Salak (Reminds me of words I’ve heard regarding Iraq)

Native to Indonesia although also grown in Thailand and Malaysia, Salak is known as snakeskin fruit because it has a leathery scaly skin. The best Salak are grown in Bali. The taste is a cross between a pineapple and a Granny Smith apple. Once you peel away the reddish brown skin, the three white segments  resemble peeled cloves of garlic but on a larger scale. Salak can be eaten fresh, but are also pickled or canned in syrup. They can be cooked in desserts and are often added to pies and puddings.

 

Duku (Reminds me of a city in western Asia?)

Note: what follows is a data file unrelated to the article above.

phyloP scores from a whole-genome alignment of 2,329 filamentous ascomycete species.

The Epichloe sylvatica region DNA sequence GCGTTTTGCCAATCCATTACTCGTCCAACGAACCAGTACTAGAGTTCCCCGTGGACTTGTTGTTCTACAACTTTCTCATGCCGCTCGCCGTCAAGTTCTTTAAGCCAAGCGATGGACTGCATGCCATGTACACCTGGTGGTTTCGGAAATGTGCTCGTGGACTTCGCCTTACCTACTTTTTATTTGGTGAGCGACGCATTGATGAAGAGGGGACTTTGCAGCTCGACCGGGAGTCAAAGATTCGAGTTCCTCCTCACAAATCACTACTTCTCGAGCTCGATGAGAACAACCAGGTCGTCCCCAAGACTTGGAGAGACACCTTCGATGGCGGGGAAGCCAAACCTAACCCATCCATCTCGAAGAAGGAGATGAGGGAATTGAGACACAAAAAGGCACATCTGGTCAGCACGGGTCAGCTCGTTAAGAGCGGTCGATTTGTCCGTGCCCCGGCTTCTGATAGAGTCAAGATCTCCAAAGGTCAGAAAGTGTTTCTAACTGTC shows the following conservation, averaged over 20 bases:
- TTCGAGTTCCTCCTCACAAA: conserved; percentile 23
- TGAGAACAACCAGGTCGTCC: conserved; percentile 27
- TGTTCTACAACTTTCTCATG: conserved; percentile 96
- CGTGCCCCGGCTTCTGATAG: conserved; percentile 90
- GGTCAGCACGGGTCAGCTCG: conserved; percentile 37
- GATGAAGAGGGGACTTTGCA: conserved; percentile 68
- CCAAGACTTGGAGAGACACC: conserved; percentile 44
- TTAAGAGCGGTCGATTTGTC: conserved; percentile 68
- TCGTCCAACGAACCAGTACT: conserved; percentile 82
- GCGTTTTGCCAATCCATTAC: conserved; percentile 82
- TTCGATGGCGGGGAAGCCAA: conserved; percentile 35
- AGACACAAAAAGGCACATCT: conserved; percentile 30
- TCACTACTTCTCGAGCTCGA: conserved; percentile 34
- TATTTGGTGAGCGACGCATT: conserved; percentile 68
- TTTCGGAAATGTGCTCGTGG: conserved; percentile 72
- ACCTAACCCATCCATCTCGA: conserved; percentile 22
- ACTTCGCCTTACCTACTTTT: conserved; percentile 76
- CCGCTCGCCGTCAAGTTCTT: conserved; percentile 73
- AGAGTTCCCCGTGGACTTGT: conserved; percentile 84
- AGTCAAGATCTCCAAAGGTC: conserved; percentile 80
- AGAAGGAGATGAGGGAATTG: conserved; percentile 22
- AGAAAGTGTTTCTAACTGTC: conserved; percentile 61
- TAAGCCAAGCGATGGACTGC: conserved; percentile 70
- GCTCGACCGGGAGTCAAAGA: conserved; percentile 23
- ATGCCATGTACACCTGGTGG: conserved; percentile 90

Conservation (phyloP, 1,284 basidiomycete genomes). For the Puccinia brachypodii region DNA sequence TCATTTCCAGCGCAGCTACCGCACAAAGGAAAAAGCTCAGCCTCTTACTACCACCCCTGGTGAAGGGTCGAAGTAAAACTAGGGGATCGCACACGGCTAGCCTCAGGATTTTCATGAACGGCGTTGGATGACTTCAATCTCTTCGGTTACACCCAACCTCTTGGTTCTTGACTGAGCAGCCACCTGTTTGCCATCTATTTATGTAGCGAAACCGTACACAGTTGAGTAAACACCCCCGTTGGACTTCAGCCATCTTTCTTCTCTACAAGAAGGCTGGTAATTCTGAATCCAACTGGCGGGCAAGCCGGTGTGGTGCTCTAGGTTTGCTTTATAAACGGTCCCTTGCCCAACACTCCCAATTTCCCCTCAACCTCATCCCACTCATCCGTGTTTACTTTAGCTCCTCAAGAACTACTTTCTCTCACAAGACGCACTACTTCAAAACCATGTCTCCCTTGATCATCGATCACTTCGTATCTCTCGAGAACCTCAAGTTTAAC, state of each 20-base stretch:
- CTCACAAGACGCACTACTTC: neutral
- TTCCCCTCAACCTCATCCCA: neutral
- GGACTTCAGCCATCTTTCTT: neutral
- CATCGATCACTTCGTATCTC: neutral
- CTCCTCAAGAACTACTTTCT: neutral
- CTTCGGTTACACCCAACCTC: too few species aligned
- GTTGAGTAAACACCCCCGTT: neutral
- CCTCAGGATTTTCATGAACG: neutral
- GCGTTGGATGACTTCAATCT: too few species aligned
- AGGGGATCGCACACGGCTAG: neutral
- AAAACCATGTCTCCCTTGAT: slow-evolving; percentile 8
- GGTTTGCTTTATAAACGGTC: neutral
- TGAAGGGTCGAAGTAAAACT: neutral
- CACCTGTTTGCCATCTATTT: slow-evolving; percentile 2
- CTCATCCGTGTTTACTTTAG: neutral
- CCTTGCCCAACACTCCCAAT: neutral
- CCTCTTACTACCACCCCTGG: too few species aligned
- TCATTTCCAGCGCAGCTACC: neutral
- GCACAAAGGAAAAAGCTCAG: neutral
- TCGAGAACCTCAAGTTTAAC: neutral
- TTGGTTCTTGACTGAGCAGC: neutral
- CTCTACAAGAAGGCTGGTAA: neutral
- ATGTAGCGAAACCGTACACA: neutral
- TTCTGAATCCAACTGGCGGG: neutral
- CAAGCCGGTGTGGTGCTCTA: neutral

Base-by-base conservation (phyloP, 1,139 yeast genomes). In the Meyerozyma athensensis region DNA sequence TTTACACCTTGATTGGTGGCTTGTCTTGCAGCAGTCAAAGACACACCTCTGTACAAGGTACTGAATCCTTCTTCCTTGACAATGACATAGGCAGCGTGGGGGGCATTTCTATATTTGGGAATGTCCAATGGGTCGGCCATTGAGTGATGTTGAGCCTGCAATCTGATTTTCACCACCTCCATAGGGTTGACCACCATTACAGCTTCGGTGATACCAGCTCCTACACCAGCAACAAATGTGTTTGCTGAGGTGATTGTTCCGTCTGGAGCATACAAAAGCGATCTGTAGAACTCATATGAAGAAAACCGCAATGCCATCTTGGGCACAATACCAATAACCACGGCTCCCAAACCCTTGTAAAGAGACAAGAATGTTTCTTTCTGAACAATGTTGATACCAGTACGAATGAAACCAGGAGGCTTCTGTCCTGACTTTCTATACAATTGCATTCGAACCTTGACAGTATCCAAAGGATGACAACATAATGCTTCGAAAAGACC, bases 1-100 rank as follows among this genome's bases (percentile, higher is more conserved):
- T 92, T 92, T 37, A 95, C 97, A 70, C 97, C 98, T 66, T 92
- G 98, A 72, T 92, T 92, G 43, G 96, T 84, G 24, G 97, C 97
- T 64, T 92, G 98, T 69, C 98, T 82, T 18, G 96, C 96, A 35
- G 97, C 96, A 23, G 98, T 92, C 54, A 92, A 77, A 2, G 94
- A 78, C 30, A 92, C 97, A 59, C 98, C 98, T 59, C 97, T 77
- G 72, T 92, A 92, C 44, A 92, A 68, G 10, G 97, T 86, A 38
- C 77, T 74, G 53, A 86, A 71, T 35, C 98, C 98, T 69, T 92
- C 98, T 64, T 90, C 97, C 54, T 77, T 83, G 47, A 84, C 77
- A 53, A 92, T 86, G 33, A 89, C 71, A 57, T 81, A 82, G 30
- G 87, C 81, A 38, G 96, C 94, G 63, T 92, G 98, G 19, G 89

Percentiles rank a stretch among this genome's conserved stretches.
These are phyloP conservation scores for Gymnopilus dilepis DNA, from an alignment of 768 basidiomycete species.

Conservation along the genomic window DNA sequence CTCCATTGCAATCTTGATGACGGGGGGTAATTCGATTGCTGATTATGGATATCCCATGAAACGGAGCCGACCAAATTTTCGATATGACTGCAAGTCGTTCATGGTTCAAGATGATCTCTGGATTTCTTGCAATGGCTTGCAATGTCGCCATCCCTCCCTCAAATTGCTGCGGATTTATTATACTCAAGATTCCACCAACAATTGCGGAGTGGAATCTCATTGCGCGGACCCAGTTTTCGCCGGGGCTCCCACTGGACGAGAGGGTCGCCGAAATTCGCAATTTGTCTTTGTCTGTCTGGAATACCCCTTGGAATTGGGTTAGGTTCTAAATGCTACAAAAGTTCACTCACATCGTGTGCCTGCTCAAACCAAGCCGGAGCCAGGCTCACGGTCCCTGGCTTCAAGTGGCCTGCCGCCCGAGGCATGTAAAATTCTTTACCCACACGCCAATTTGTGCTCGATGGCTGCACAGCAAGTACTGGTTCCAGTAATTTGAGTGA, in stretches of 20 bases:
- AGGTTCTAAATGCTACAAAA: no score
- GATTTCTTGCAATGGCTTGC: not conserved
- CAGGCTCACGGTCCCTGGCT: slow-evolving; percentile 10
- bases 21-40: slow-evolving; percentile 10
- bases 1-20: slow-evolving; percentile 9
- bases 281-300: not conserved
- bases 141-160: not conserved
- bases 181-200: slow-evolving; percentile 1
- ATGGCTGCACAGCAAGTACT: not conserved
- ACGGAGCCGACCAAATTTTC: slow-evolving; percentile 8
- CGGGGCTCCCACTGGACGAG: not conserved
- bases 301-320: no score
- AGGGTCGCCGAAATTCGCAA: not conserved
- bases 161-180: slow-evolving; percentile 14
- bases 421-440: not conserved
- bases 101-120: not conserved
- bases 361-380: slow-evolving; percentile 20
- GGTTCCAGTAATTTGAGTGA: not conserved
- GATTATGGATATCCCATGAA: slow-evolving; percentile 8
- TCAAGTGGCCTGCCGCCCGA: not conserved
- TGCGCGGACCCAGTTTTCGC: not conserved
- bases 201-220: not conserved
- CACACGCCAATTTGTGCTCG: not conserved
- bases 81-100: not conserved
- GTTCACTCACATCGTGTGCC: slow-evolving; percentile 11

The flesh of the Duku can be either white or pink. These fruits are round like golf balls, their outer shell is a bland tan color. However, their segments are juicy and sweet. This is another fruit with many names and is found across Southeast Asia. Another variety of this fruit is called langsat but it is smaller and egg-shaped with a thinner skin. It is also more tart than duki. In Thailand it is known as longkong. In the Philippines it is called lanzones where they might preserve the fruit in syrup. Filipinos dry the skins which when burned produce a smoke that repels mosquitoes. Anything that repels mosquitoes is A-OK in my book.

 

Do these names remind you of other names?

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3 Responses to “An Additional 10 Fruits You Never Heard Of – New Food Friday Flash”

  1. kelihasablog July 21, 2014 at 11:24 am #

    You’re right! 😀 I’ve never heard of these before, but will be on the look out for them 😀

    Like